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  • Author or Editor: Elizabeth V. Hillyer x
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in Journal of the American Veterinary Medical Association


Adrenocortical adenoma, nodular hyperplasia, or carcinoma was diagnosed in 50 ferrets. Thirty-five (70%) ferrets were female and 15 (30%) were male. The mean age at which clinical signs were first noticed was 3.4 years (range, 1 to 7 years). Clinical signs included large vulva (n = 31; 89% of females), alopecia (n = 43; 86%), pruritus (n = 20; 40%), and increased consumption of water and increased urine output (n = 4; 8%). A mass was palpated at the cranial pole of the kidney during physical examination of 17 (34%) ferrets. Ultrasonography, performed on 39 of 50 ferrets, revealed a unilateral adrenal gland mass in 19 (49%). Four ferrets were anemic, and 2 ferrets were thrombocytopenic. Baseline plasma concentrations of cortisol and corticosterone were within or below the reference range in all 17 ferrets tested, whereas baseline plasma estradiol concentrations were high in 4 of the 11 ferrets (36%) tested. After adrenocorticotropic hormone (acth) administration, only 1 ferret had a slightly exaggerated response on the basis of plasma cortisol concentrations, and all 17 had normal responses on the basis of plasma corticosterone concentrations. There was little or no increase in plasma estradiol concentrations after acth administration. Of the 50 ferrets, 39 were treated by adrenalectomy. Unilateral adrenalectomy was performed in 34 ferrets in which 1 adrenal gland was large, whereas subtotal bilateral adrenalectomy was performed in 5 ferrets with bilateral adrenal disease. Five ferrets died in the immediate postoperative period, and follow-up information was available for the remaining 34, 1 to 34 months after surgery. A decrease in vulvar size was generally noticed by 2 days after surgery, and complete hair regrowth was noticed by 2 months.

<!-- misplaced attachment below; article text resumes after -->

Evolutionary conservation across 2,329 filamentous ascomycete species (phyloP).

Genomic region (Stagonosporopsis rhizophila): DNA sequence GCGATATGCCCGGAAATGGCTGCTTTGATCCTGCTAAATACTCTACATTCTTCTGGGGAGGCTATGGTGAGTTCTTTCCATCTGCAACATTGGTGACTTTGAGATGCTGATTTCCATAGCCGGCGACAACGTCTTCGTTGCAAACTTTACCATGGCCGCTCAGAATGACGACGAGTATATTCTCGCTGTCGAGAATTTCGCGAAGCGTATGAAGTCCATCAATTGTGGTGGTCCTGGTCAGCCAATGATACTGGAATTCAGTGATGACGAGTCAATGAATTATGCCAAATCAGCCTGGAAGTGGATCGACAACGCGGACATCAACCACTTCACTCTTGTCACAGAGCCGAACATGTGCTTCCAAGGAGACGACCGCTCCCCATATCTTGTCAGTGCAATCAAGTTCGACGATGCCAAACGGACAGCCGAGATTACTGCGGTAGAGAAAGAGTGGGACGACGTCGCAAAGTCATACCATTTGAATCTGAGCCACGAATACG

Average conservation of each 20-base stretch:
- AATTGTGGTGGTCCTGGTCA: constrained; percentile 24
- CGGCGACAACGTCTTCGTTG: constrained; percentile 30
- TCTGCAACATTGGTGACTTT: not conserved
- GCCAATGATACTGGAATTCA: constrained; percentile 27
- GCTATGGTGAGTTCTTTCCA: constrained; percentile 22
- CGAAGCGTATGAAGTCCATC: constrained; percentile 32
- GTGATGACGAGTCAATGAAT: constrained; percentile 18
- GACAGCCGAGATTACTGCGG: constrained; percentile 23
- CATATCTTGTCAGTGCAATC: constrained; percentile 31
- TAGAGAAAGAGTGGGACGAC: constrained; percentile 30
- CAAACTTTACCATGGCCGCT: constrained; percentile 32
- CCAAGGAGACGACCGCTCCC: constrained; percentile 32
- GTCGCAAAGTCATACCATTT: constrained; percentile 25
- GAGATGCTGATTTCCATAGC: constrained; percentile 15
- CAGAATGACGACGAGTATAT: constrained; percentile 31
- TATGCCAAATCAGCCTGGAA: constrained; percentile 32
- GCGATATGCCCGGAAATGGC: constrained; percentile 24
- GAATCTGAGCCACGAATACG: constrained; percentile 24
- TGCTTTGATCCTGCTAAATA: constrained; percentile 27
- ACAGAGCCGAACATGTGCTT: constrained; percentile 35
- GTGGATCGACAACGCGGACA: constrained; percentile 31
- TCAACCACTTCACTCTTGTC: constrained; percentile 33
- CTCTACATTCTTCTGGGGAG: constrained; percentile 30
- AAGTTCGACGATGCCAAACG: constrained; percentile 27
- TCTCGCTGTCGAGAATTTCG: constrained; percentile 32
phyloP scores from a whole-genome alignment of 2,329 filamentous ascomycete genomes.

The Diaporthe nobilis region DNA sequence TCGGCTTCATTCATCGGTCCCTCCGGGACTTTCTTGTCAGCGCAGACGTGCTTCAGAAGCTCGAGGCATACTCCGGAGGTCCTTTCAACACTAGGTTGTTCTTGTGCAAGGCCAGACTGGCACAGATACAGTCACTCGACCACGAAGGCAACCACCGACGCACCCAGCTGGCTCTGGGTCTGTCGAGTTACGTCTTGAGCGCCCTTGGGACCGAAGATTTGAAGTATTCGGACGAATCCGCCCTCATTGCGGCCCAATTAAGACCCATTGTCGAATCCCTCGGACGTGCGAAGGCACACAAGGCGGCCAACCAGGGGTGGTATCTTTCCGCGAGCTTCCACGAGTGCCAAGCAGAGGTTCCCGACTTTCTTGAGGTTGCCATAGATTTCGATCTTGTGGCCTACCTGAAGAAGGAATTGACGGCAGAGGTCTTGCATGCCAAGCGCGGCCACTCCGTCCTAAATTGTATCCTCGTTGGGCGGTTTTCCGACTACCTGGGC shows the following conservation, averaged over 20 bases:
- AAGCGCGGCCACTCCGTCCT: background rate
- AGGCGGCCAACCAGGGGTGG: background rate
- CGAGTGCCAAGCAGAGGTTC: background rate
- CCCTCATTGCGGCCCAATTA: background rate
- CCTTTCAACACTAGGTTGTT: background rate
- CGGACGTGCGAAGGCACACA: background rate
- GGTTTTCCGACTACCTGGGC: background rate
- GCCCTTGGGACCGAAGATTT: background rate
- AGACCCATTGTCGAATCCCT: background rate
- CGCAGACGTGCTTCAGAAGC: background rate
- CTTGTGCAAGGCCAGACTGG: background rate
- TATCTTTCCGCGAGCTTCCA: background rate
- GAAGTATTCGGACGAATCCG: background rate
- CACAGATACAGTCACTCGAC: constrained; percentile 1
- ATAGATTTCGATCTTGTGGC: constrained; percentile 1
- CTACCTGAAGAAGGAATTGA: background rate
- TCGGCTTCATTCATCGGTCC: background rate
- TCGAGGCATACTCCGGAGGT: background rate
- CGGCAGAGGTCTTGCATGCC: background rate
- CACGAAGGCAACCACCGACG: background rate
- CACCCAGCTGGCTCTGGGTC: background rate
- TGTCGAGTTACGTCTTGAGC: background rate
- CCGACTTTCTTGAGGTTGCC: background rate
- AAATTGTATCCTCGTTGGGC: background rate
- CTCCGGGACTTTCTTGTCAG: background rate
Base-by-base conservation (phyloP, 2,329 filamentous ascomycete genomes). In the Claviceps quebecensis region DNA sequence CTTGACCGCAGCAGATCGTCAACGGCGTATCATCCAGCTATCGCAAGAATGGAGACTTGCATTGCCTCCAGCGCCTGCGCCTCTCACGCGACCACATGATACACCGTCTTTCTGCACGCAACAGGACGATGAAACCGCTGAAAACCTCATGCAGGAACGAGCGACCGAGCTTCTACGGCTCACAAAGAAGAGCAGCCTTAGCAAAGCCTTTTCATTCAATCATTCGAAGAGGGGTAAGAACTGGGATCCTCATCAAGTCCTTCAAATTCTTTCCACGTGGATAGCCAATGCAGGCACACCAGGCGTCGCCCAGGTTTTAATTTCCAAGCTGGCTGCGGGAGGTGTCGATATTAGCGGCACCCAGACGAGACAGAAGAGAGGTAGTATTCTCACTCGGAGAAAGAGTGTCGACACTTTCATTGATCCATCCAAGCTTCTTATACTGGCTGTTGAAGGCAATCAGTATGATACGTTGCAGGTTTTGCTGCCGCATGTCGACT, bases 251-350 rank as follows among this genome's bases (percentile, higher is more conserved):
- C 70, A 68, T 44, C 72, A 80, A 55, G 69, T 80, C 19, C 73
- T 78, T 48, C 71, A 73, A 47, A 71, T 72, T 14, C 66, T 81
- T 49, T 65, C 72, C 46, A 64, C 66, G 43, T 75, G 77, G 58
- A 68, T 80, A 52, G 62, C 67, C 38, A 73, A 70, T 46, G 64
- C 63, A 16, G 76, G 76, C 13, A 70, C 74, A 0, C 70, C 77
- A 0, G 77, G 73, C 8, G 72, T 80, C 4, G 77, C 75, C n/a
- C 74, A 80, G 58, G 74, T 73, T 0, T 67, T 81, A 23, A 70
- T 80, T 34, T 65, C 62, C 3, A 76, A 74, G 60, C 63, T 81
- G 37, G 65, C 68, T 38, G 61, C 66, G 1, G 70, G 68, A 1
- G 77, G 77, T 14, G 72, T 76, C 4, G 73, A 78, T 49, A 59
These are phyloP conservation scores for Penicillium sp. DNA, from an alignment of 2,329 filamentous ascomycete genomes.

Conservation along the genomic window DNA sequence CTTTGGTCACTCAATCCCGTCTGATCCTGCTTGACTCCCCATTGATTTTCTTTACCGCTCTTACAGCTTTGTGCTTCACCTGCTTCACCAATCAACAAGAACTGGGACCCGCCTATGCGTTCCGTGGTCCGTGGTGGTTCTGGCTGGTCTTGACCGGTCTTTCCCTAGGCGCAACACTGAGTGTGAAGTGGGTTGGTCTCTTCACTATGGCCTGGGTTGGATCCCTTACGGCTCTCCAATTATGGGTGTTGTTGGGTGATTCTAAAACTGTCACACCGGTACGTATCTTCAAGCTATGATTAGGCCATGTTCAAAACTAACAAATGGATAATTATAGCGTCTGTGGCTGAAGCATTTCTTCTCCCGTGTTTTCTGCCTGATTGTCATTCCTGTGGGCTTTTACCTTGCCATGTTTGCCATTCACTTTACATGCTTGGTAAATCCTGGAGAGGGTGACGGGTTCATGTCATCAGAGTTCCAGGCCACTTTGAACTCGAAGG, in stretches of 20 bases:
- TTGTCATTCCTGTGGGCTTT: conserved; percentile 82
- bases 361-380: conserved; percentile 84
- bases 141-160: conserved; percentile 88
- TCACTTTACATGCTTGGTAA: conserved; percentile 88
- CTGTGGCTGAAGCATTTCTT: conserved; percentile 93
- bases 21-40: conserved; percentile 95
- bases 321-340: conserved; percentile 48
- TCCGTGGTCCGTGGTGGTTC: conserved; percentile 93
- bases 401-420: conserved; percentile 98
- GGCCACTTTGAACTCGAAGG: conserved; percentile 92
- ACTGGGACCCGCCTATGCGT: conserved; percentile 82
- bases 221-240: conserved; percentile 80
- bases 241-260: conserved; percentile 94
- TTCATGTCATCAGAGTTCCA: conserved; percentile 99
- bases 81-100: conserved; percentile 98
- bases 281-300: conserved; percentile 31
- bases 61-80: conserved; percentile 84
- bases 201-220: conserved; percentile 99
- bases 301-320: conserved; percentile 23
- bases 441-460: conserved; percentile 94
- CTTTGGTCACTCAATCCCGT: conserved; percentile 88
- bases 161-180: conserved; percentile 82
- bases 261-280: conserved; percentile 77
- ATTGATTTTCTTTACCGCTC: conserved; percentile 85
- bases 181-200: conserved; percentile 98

Because clinical signs resolved after adrenalectomy, it was likely that the adrenocortical tumors and nodular hyperplasias of the adrenal gland were hyperfunctional. However, these ferrets did not have excessively high circulating concentrations of cortisol. At present, we recommended that diagnosis of adrenocortical disease in ferrets be made on the basis of characteristic clinical signs, results of abdominal ultrasonography, and finding large adrenal glands during surgery. Results of acth stimulation tests, with determination of plasma cortisol or corticosterone concentrations, were of no value in the diagnosis.

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in Journal of the American Veterinary Medical Association